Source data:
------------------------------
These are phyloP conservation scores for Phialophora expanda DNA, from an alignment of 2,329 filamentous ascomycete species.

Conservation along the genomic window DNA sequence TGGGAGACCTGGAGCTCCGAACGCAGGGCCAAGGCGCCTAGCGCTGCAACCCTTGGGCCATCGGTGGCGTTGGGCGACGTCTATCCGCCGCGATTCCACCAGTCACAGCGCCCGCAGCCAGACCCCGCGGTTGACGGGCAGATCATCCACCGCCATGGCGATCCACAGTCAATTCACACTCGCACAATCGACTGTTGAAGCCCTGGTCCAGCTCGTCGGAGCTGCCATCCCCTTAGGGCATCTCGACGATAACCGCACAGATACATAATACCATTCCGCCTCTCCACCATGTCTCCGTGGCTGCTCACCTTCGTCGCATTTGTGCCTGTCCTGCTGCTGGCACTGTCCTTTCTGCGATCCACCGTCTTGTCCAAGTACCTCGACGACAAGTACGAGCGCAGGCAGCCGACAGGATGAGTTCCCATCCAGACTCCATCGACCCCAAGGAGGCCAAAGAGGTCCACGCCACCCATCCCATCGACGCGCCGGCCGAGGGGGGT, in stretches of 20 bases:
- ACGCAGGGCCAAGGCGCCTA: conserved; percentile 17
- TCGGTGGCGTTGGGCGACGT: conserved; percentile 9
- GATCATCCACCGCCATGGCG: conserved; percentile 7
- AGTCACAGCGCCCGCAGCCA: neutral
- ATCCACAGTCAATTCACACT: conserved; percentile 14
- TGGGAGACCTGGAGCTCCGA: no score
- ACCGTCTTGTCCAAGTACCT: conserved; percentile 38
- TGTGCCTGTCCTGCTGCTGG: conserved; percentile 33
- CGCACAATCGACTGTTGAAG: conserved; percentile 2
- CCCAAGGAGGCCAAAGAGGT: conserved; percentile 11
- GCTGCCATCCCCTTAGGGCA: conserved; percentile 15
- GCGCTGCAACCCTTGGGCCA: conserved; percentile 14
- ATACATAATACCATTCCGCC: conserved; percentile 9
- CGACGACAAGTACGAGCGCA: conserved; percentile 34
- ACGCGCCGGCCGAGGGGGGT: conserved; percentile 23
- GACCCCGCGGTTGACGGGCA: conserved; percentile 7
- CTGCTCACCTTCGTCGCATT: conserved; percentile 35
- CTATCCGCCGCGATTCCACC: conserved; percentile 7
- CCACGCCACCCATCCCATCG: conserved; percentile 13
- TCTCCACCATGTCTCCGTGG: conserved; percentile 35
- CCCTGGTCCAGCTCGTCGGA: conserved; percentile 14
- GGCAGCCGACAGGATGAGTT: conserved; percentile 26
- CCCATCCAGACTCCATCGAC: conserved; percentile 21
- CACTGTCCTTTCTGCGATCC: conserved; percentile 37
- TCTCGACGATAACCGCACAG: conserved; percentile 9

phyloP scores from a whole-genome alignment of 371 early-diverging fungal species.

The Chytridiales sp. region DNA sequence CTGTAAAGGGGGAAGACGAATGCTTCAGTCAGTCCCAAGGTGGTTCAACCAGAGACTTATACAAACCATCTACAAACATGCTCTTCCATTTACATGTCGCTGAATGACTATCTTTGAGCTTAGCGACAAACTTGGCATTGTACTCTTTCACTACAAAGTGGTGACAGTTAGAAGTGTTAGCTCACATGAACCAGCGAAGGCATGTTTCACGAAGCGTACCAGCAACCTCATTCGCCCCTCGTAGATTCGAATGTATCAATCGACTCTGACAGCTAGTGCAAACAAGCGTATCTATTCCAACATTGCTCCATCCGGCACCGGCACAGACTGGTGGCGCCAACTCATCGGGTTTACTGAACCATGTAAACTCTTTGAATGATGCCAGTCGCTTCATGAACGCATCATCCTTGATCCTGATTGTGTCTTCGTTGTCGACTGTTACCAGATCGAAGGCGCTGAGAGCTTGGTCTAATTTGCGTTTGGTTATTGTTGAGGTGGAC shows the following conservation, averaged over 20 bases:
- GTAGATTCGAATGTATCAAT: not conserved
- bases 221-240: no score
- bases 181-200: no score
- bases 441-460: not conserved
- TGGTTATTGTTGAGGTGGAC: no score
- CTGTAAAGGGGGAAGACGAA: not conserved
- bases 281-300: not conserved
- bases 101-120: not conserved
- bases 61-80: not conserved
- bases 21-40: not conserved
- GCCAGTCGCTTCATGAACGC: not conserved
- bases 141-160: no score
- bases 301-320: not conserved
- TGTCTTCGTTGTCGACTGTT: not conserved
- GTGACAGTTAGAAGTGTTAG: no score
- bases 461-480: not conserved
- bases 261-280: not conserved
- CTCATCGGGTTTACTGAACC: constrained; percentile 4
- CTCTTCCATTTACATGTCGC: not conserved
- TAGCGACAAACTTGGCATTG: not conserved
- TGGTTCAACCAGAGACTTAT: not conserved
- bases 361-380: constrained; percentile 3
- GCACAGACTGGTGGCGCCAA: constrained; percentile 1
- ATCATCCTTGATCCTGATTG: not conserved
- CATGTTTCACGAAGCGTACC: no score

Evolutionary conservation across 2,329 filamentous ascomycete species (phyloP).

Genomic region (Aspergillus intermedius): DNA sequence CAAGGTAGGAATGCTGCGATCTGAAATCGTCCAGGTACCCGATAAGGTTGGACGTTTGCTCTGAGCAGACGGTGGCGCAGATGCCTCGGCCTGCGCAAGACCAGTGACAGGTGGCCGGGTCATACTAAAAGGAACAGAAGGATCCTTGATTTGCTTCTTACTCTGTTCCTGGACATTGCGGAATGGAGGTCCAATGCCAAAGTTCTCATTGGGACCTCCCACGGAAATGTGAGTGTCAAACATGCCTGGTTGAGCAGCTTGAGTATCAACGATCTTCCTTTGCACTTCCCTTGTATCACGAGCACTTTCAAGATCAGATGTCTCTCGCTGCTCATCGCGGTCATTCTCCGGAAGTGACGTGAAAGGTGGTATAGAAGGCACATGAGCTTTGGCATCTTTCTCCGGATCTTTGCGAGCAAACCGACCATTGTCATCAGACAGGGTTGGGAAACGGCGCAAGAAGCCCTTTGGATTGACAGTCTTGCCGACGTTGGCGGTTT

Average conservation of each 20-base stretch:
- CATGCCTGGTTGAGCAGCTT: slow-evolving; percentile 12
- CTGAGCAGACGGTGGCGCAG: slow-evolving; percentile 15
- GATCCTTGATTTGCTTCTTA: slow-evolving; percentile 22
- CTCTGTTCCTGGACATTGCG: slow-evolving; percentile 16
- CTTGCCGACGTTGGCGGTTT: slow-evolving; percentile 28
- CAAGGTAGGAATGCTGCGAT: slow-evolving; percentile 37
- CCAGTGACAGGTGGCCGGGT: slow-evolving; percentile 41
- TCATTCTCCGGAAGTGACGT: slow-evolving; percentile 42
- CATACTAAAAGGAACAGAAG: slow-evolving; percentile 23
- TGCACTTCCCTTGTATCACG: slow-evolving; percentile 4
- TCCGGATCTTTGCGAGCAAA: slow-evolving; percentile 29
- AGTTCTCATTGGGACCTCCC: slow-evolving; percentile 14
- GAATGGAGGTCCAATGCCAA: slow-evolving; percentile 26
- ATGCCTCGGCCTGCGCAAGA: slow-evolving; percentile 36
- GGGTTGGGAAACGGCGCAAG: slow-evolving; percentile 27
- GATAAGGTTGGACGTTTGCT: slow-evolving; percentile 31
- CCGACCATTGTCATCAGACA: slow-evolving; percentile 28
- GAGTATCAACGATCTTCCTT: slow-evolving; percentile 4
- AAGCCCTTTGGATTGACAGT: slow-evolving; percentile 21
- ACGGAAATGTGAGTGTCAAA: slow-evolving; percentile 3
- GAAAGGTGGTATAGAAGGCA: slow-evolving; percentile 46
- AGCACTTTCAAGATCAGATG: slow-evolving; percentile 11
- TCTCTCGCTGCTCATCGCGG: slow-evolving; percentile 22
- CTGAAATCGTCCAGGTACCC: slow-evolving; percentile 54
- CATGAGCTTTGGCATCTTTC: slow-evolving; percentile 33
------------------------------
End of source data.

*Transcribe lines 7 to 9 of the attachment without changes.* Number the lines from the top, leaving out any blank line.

- ATCCACAGTCAATTCACACT: conserved; percentile 14
- TGGGAGACCTGGAGCTCCGA: no score
- ACCGTCTTGTCCAAGTACCT: conserved; percentile 38